Following Rabbi Jung's retirement and assumption of the role of Rabbi Emeritus, Rabbi Dr. Norman Lamm, who was the Associate Rabbi since 1958, was engaged as the third Rabbi of The Jewish Center in 1959. He previously occupied the position of Rabbi at Congregation Kodimoh in Springfield, Mass. Rabbi Lamm was a student of the Rav, Rabbi Joseph B. Soloveitchik, and Dr. Samuel Belkin during his time in Yeshiva University. He taught Jewish philosophy at Yeshiva during his tenure at The Jewish Center.  Rabbi Lamm emerged as a forceful and articulate spokesperson for the philosophy of Torah UMadda, in which Torah and secular wisdom are melded into a comprehensive world view. Rabbi Lamm's sermons attracted many new people to the Shabbat services. He showed that traditional Judaism had something relevant, thoughtful and inspiring to say about the issues of the day. In 1976, Rabbi Lamm was named President and Rosh HaYeshivah of Yeshiva University, a position he held with distinction until assuming the position of Chancellor in 2003. Rabbi Lamm still prays at The Jewish Center and occasionally honors us with his inspirational and scholarly presentations.

 

Following Rabbi Lamm's departure, The Jewish Center invited Rabbi Isaac Bernstein, an Irishman and graduate of the famed Gateshead yeshiva in the north of England, to the pulpit of the Center.  Rabbi Bernstein was famed for his fiery sermons and innovative classes, as well as his distinctly Irish sense of humor. Rabbi Bernstein was the Rabbi of The Jewish Center until 1981, after which he returned to London to assume the post of Rabbi of the Finchley Synagogue. Sadly, he passed away at a relatively young age, in1994.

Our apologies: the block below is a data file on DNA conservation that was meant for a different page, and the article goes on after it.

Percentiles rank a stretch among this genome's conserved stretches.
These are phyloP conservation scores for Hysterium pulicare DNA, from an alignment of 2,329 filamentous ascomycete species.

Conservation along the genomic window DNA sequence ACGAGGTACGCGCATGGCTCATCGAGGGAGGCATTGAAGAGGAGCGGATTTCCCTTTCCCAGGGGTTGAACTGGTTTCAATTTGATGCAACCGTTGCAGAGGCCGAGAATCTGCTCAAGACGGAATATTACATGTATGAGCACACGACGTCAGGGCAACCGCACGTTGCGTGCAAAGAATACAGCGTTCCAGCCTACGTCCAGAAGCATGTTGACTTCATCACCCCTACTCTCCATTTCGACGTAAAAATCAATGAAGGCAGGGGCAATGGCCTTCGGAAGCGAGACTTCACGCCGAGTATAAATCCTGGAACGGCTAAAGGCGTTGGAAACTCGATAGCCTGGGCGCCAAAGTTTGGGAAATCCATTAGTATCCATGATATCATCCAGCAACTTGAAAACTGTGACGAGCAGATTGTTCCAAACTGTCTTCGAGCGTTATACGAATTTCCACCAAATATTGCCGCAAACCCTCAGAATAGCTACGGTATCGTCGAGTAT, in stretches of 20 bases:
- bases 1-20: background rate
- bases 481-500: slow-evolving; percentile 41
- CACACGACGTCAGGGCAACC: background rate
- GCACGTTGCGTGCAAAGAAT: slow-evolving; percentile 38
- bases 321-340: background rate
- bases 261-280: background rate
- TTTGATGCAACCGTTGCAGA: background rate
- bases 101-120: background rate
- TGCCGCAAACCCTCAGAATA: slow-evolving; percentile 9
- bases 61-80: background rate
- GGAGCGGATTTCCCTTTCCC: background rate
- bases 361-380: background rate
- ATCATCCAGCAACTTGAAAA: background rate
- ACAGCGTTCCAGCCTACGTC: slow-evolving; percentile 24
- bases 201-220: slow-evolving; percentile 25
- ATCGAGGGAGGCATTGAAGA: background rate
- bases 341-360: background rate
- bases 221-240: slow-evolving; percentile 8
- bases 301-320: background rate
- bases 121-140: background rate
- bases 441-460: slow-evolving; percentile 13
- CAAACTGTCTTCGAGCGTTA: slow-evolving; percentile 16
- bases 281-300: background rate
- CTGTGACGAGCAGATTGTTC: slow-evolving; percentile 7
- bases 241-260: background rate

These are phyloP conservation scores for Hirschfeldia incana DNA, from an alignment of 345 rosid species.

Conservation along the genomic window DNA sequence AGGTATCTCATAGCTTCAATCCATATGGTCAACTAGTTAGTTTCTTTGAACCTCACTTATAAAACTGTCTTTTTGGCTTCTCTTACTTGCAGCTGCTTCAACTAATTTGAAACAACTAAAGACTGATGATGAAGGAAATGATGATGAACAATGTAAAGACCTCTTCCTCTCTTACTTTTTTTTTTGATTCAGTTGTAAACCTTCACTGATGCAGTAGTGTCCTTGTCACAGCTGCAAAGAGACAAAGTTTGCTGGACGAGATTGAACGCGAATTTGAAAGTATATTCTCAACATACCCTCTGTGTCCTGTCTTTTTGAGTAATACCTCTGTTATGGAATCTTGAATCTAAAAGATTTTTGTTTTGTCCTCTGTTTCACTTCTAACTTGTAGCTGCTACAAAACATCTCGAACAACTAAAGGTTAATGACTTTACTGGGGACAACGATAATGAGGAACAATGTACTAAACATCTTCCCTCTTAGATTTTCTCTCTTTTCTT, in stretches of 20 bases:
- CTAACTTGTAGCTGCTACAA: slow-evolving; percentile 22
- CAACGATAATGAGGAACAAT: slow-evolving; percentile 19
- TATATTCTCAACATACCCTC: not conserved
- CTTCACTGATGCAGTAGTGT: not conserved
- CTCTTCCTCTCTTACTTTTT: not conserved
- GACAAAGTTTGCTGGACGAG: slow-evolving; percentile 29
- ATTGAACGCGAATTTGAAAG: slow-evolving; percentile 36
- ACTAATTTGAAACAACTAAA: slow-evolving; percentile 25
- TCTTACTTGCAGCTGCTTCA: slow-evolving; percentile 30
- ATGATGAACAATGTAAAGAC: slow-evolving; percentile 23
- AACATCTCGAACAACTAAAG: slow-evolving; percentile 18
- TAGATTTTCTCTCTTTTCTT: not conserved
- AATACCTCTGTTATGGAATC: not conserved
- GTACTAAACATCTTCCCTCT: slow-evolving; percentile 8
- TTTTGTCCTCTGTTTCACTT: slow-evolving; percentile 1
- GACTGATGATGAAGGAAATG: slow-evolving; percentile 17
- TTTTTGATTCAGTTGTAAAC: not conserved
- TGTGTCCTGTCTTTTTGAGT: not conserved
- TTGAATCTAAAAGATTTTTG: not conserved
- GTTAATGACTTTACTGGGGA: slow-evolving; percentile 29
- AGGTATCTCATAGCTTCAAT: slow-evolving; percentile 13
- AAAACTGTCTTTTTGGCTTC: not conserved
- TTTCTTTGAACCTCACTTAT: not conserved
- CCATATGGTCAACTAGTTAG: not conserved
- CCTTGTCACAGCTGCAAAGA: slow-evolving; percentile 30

In 1981, Rabbi Dr. Jacob J. Schacter, a young musmakh of Mesivta Torah Vodaath and a Harvard Ph.D, was brought to serve as Rabbi of The Jewish Center, having served previously as founding Rabbi of the Young Israel of Sharon, Mass.  Rabbi Schacter served as Rabbi of The Jewish Center for 19 years, and under his leadership, the membership tripled and the educational offerings offered by the Center began to expand. Rabbi Schacter left The Jewish Center in 2001 to serve as dean of the Rabbi Joseph B. Soloveitchik Institute in Brookline, and now serves as University Professor at Yeshiva University and Senior Scholar at Yeshiva University's Center for The Jewish Future.

 

In 2000, Rabbi Ari Berman, who began his career as Rabbinic Intern at The Jewish Center, assumed the position of its Senior Rabbi. Rabbi Berman was a rising star in the Kollel Elyon of the Rabbi Isaac Elchanan Theological Seminary, and was the speaker on behalf of his cohort at its Chag Hasemikha. Rabbi Berman was the founding Rabbi of The Jewish Center Young Leadership minyan, which remains the most popular destination for young people on the West Side on Shabbat morning.  Under Rabbi Berman's leadership, The Jewish Center implemented its Strategic Planning Initiative. Under this program, The Jewish Center greatly expanded its educational offerings, and began the extremely successful Jewish Center University program, in which members of the Jewish Center clergy and staff, as well as renowned academics, teach classes aimed at the broader Jewish community.  Rabbi Berman also created the May and Samuel Rudin Lecture Series and oversaw the development of other programs such as JC Connections and the Jewish Center Business Forum.
 

 In 2007, after 13 years at The Jewish Center, Rabbi Berman announced that he and his family would be taking a leave of absence to spend a year in Israel. Rabbi Yosie Levine, a Columbia alumnus and RIETS musmakh who joined The Jewish Center as Rabbinic Intern, was named Associate Rabbi, assuming full Rabbinic leadership for the year of Rabbi Berman's sabbatical. In June of 2008, Rabbi Berman announced that he and his family would be making aliyah. Shortly thereafter, Rabbi Levine was unanimously voted in as the seventh Rabbi of The Jewish Center.